What many carriers are now marketing as own-occupation, in reality is an income replacement contract. Own-occupation should mean that if you are unable to perform the material and substantial duties of your regular occupation, the insurance company will pay you even if you are able to perform some other occupation. The new, what I believe to be deceptive, modified own-occ contract has the words "so long as you are not engaged in any other occupation" tacked onto the end of the definition of total disability. This means if you go on claim, and begin working in an entirely different occupation, the insurance company is going to reduce your disability benefits accordingly (possibly even ending the claim).

What Can The Consumer Do To Check?

Understand that the words "own-occupation" should not be taken for granted. Because these words are physically on a proposal does not mean that you are reviewing the best definition of total disability available. In order to make sure that you are receiving the best definition of total disability make sure that the definition of total disability matches the definition listed at the beginning of this article. If the words "any other occupation", or "gainful occupation" are anywhere in your definition of total disability, you may want to make sure that you are not eligible for a pure own-occupation contract elsewhere.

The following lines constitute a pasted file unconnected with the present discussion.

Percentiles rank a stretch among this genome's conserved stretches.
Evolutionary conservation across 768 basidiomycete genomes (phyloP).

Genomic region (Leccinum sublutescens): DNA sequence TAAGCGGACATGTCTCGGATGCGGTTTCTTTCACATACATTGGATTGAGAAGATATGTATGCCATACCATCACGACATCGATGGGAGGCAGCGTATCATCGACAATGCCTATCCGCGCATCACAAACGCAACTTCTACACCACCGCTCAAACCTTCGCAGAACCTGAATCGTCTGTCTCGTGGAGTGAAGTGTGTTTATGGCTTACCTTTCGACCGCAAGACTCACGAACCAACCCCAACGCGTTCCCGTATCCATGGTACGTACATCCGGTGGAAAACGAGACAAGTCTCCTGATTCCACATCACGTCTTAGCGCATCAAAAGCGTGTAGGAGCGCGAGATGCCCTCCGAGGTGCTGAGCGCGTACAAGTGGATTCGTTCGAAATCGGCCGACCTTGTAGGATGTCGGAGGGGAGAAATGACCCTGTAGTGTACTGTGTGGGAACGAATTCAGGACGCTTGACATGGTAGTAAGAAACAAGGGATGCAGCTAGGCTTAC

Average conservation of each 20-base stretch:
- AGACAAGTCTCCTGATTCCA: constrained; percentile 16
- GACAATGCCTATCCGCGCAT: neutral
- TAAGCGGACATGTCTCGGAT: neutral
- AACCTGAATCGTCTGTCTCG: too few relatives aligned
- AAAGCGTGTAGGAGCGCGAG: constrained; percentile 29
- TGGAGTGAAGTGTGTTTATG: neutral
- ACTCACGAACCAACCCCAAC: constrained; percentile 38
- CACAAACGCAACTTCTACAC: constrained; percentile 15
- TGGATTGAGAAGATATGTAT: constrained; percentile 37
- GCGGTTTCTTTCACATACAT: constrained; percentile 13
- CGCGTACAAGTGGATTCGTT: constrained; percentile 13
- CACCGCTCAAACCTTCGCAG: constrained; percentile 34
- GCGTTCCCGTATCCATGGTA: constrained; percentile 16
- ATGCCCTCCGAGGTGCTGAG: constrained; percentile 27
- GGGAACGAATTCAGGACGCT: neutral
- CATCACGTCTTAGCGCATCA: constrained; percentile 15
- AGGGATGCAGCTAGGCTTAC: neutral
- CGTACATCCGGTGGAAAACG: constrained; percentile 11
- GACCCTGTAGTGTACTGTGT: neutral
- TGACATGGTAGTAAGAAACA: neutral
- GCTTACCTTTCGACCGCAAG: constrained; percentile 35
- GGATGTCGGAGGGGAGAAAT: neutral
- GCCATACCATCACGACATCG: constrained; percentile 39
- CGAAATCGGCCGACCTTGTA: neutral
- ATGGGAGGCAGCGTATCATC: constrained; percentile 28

Is own-occupation the most important feature of a disability insurance policy? My answer to this question is NO. There are certain occupations that may not be eligible for a pure own-occupation contract with any company. There are also certain occupations that may only be eligible for a 5-year pure own-occupation policy, with a modified own-occ thereafter with one company, but pure own-occupation to 65 with another. If you went on own-occupation alone, then one may make a mistake in this scenario. Review this entire site, you will see that the residual, waiver of elimination period, exclusions, and optional riders all mean quite a bit.

Don't make your decision on own-occupation alone, there is a lot to understand in a disability insurance policy. But understand that just because the words are on a quote, it does not mean that you actually have what you think you do. Unfortunately many companies have decided to change the rules without telling everybody, and they are in my opinion attempting to deceive the consumer by allowing them to believe they are purchasing a good old fashioned own-occ policy when in fact they may not be. A real own-occupation policy may be available to you, ask the question of your insurance agent, "Is this a pure own-occupation contract to age 65, or is this a "modified" own-occupation policy that offsets for other income during a claim?"

 



Contact Me Disclaimer Site Content © Steve Crawford 2001 About The Author Site Map